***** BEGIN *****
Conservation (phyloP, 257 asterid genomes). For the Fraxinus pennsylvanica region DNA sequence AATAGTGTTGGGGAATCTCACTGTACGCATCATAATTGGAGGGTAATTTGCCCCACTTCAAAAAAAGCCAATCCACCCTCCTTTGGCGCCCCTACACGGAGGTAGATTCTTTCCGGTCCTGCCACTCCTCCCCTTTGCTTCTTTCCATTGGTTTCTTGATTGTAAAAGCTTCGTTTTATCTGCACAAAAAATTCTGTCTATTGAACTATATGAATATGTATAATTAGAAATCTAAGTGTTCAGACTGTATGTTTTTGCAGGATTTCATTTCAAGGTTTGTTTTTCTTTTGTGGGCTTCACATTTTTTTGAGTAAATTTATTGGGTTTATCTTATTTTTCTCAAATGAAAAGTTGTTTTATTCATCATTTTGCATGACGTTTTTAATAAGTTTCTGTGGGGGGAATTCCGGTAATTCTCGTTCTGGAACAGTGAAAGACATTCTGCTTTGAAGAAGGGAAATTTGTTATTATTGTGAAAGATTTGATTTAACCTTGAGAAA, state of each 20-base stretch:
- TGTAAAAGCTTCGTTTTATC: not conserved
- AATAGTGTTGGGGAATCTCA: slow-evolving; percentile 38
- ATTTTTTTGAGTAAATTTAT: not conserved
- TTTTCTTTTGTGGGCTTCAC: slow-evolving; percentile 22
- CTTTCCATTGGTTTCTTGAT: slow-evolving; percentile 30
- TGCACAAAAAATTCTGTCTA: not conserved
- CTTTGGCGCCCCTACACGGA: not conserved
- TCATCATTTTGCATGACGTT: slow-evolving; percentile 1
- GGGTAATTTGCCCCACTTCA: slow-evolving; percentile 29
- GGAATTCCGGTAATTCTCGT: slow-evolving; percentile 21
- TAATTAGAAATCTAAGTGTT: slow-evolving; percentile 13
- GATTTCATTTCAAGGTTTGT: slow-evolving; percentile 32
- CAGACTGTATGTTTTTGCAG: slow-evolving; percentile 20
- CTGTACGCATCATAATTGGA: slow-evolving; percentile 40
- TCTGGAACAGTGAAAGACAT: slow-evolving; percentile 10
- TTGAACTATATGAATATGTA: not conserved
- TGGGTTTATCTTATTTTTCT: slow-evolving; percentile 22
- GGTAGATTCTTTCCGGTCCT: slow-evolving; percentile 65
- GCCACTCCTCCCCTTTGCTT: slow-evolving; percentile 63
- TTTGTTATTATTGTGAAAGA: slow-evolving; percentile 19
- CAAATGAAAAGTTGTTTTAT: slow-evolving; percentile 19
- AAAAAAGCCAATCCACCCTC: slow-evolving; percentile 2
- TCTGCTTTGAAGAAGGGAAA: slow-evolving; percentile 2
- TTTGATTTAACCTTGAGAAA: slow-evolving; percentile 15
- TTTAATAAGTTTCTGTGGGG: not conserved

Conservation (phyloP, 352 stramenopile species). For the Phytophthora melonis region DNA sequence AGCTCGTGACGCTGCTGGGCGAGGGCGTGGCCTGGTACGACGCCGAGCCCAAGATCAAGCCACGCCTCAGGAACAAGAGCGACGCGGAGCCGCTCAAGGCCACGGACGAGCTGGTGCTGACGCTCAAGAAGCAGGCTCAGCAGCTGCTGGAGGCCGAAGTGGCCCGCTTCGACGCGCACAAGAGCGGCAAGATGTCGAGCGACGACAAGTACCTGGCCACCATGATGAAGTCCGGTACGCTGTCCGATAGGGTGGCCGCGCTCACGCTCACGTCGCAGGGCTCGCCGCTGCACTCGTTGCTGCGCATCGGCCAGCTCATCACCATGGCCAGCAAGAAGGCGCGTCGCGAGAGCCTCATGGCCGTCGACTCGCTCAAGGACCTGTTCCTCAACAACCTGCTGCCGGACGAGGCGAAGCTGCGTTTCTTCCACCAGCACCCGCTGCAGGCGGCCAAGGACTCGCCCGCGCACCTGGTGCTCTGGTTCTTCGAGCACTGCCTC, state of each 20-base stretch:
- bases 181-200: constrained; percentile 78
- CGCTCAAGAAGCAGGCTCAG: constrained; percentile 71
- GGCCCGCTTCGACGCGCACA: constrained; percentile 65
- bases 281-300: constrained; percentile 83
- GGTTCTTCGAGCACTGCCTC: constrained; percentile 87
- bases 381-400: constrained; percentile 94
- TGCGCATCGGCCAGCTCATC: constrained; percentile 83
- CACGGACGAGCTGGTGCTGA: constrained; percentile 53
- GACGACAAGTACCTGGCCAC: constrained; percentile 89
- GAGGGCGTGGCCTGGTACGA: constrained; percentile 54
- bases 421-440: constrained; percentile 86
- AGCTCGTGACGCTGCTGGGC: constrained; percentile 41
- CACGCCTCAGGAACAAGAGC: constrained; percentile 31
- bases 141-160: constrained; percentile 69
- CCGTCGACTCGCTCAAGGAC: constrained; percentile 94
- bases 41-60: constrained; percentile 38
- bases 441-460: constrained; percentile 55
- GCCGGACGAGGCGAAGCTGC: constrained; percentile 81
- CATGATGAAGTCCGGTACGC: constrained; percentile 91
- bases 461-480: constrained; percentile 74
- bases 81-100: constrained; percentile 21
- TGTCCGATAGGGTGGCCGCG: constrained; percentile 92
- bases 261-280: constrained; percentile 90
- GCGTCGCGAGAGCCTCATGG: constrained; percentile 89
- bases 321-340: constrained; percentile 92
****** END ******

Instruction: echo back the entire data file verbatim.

Conservation (phyloP, 257 asterid genomes). For the Fraxinus pennsylvanica region DNA sequence AATAGTGTTGGGGAATCTCACTGTACGCATCATAATTGGAGGGTAATTTGCCCCACTTCAAAAAAAGCCAATCCACCCTCCTTTGGCGCCCCTACACGGAGGTAGATTCTTTCCGGTCCTGCCACTCCTCCCCTTTGCTTCTTTCCATTGGTTTCTTGATTGTAAAAGCTTCGTTTTATCTGCACAAAAAATTCTGTCTATTGAACTATATGAATATGTATAATTAGAAATCTAAGTGTTCAGACTGTATGTTTTTGCAGGATTTCATTTCAAGGTTTGTTTTTCTTTTGTGGGCTTCACATTTTTTTGAGTAAATTTATTGGGTTTATCTTATTTTTCTCAAATGAAAAGTTGTTTTATTCATCATTTTGCATGACGTTTTTAATAAGTTTCTGTGGGGGGAATTCCGGTAATTCTCGTTCTGGAACAGTGAAAGACATTCTGCTTTGAAGAAGGGAAATTTGTTATTATTGTGAAAGATTTGATTTAACCTTGAGAAA, state of each 20-base stretch:
- TGTAAAAGCTTCGTTTTATC: not conserved
- AATAGTGTTGGGGAATCTCA: slow-evolving; percentile 38
- ATTTTTTTGAGTAAATTTAT: not conserved
- TTTTCTTTTGTGGGCTTCAC: slow-evolving; percentile 22
- CTTTCCATTGGTTTCTTGAT: slow-evolving; percentile 30
- TGCACAAAAAATTCTGTCTA: not conserved
- CTTTGGCGCCCCTACACGGA: not conserved
- TCATCATTTTGCATGACGTT: slow-evolving; percentile 1
- GGGTAATTTGCCCCACTTCA: slow-evolving; percentile 29
- GGAATTCCGGTAATTCTCGT: slow-evolving; percentile 21
- TAATTAGAAATCTAAGTGTT: slow-evolving; percentile 13
- GATTTCATTTCAAGGTTTGT: slow-evolving; percentile 32
- CAGACTGTATGTTTTTGCAG: slow-evolving; percentile 20
- CTGTACGCATCATAATTGGA: slow-evolving; percentile 40
- TCTGGAACAGTGAAAGACAT: slow-evolving; percentile 10
- TTGAACTATATGAATATGTA: not conserved
- TGGGTTTATCTTATTTTTCT: slow-evolving; percentile 22
- GGTAGATTCTTTCCGGTCCT: slow-evolving; percentile 65
- GCCACTCCTCCCCTTTGCTT: slow-evolving; percentile 63
- TTTGTTATTATTGTGAAAGA: slow-evolving; percentile 19
- CAAATGAAAAGTTGTTTTAT: slow-evolving; percentile 19
- AAAAAAGCCAATCCACCCTC: slow-evolving; percentile 2
- TCTGCTTTGAAGAAGGGAAA: slow-evolving; percentile 2
- TTTGATTTAACCTTGAGAAA: slow-evolving; percentile 15
- TTTAATAAGTTTCTGTGGGG: not conserved

Conservation (phyloP, 352 stramenopile species). For the Phytophthora melonis region DNA sequence AGCTCGTGACGCTGCTGGGCGAGGGCGTGGCCTGGTACGACGCCGAGCCCAAGATCAAGCCACGCCTCAGGAACAAGAGCGACGCGGAGCCGCTCAAGGCCACGGACGAGCTGGTGCTGACGCTCAAGAAGCAGGCTCAGCAGCTGCTGGAGGCCGAAGTGGCCCGCTTCGACGCGCACAAGAGCGGCAAGATGTCGAGCGACGACAAGTACCTGGCCACCATGATGAAGTCCGGTACGCTGTCCGATAGGGTGGCCGCGCTCACGCTCACGTCGCAGGGCTCGCCGCTGCACTCGTTGCTGCGCATCGGCCAGCTCATCACCATGGCCAGCAAGAAGGCGCGTCGCGAGAGCCTCATGGCCGTCGACTCGCTCAAGGACCTGTTCCTCAACAACCTGCTGCCGGACGAGGCGAAGCTGCGTTTCTTCCACCAGCACCCGCTGCAGGCGGCCAAGGACTCGCCCGCGCACCTGGTGCTCTGGTTCTTCGAGCACTGCCTC, state of each 20-base stretch:
- bases 181-200: constrained; percentile 78
- CGCTCAAGAAGCAGGCTCAG: constrained; percentile 71
- GGCCCGCTTCGACGCGCACA: constrained; percentile 65
- bases 281-300: constrained; percentile 83
- GGTTCTTCGAGCACTGCCTC: constrained; percentile 87
- bases 381-400: constrained; percentile 94
- TGCGCATCGGCCAGCTCATC: constrained; percentile 83
- CACGGACGAGCTGGTGCTGA: constrained; percentile 53
- GACGACAAGTACCTGGCCAC: constrained; percentile 89
- GAGGGCGTGGCCTGGTACGA: constrained; percentile 54
- bases 421-440: constrained; percentile 86
- AGCTCGTGACGCTGCTGGGC: constrained; percentile 41
- CACGCCTCAGGAACAAGAGC: constrained; percentile 31
- bases 141-160: constrained; percentile 69
- CCGTCGACTCGCTCAAGGAC: constrained; percentile 94
- bases 41-60: constrained; percentile 38
- bases 441-460: constrained; percentile 55
- GCCGGACGAGGCGAAGCTGC: constrained; percentile 81
- CATGATGAAGTCCGGTACGC: constrained; percentile 91
- bases 461-480: constrained; percentile 74
- bases 81-100: constrained; percentile 21
- TGTCCGATAGGGTGGCCGCG: constrained; percentile 92
- bases 261-280: constrained; percentile 90
- GCGTCGCGAGAGCCTCATGG: constrained; percentile 89
- bases 321-340: constrained; percentile 92